Exploratory, Descriptive, and Causal Research Designs
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Focus groups are sufficient research tools for most decision problems. ST RONG LY DI SAGR E E
STR ONGLY AGR E E
Learning Objectives 1. Describe the major emphasis of each of the three basic types of research design. 2. Describe the key characteristics and basic uses of exploratory research. 3. Discuss the various types of exploratory research and describe each. 4. Discuss the difference between cross-sectional and longitudinal descriptive research designs.
5. 6. 7.
Explain the difference between a continuous panel and a discontinuous panel. Clarify the difference between laboratory experiments and field experiments. Distinguish among a standard test market, a controlled test market, and a simulated test market.
A research design is the framework or plan for a study used as a guide in collecting and analyzing data. There are three basic types of research design: exploratory, descriptive, and causal. In this chapter, we’ll discuss these types of research design, give some examples, and note when each might be important.
TYPES OF RESEARCH DESIGN
The names of the three types of research design describe their purpose very well. The goal of exploratory research is to discover ideas and insights. Descriptive research is usually concerned with describing a population with respect to important variables. Causal research is used to establish cause-and-effect relationships between variables. Experiments are commonly used in causal research designs because they are best suited to determine cause and effect. The popular crime investigation television shows (e.g., CSI: Crime Scene Investigation) provide a fairly good illustration of the three types of research
design. These shows usually begin with a crime that must be investigated (an unplanned change has occurred in the marketplace). The first step is to search for clues that can help establish what has happened (exploratory research). The clues uncovered in the exploratory phase of the investigation often point toward a particular hypothesis or explanation of the events that occurred, and investigators begin to focus their efforts in this direction, conducting interviews with witnesses and suspects (descriptive research). Finally, a trial is held to determine whether the evidence is sufficient to convict a suspect of the crime (causal research). Almost all marketing research projects include exploratory and descriptive research. How much of each is necessary depends mostly on how much managers already know about the issue to be studied. When a decision problem has arisen from unplanned changes in the environment, there is usually a need for exploratory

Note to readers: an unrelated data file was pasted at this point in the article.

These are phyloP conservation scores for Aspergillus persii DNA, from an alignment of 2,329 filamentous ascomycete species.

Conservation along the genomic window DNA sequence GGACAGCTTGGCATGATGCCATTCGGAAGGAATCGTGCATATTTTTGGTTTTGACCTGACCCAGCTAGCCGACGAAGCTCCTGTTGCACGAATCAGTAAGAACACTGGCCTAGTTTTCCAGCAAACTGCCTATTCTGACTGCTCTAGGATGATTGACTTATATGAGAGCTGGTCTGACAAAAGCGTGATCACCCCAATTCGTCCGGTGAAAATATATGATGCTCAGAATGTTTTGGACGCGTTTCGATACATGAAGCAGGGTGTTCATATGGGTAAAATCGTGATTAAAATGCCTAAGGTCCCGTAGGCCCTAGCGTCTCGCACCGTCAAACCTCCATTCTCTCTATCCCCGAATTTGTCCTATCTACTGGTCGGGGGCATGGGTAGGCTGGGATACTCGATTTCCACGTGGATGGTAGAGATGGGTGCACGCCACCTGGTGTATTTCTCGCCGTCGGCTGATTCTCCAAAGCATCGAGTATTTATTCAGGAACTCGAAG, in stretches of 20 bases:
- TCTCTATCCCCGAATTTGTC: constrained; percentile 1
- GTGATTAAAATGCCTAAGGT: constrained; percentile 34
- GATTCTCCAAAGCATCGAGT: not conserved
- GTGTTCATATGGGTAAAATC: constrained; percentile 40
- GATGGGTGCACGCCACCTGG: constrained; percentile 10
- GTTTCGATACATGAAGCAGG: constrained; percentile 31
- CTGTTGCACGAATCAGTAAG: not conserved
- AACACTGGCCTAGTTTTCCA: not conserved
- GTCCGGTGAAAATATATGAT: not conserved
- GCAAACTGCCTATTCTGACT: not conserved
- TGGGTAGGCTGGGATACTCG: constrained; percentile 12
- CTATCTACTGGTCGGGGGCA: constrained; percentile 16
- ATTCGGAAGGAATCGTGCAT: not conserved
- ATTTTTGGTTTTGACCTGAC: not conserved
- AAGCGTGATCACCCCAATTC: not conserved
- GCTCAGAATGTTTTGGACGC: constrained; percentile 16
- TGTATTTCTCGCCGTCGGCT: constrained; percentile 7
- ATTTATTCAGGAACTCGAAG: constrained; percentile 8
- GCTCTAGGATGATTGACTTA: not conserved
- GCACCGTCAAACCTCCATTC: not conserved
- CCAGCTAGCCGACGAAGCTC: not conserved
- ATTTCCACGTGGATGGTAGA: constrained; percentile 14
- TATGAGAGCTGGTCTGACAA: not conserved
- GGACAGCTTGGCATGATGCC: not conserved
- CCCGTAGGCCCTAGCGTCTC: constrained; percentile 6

Design in which the major emphasis is on gaining ideas and insights.
Research design in which the major emphasis is on determining the frequency with which something occurs or the extent to which two variables covary.
Research design in which the major emphasis is on determining cause-and-eﬀect relationships.
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continuous process. Exhibit 3.1 shows the interrelationships.
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research to better understand what is happening and why it is happening. Sometimes, however, managers know a lot about the situation—they understand the key issues and know what questions need to be asked—and the focus quickly shifts to descriptive research that is geared more toward providing answers than generating initial insights. Unlike crime investigations, however, in business situations managers are often perfectly happy with a “most likely” result produced by descriptive research. Only occasionally do they choose to establish cause-and-effect relationships...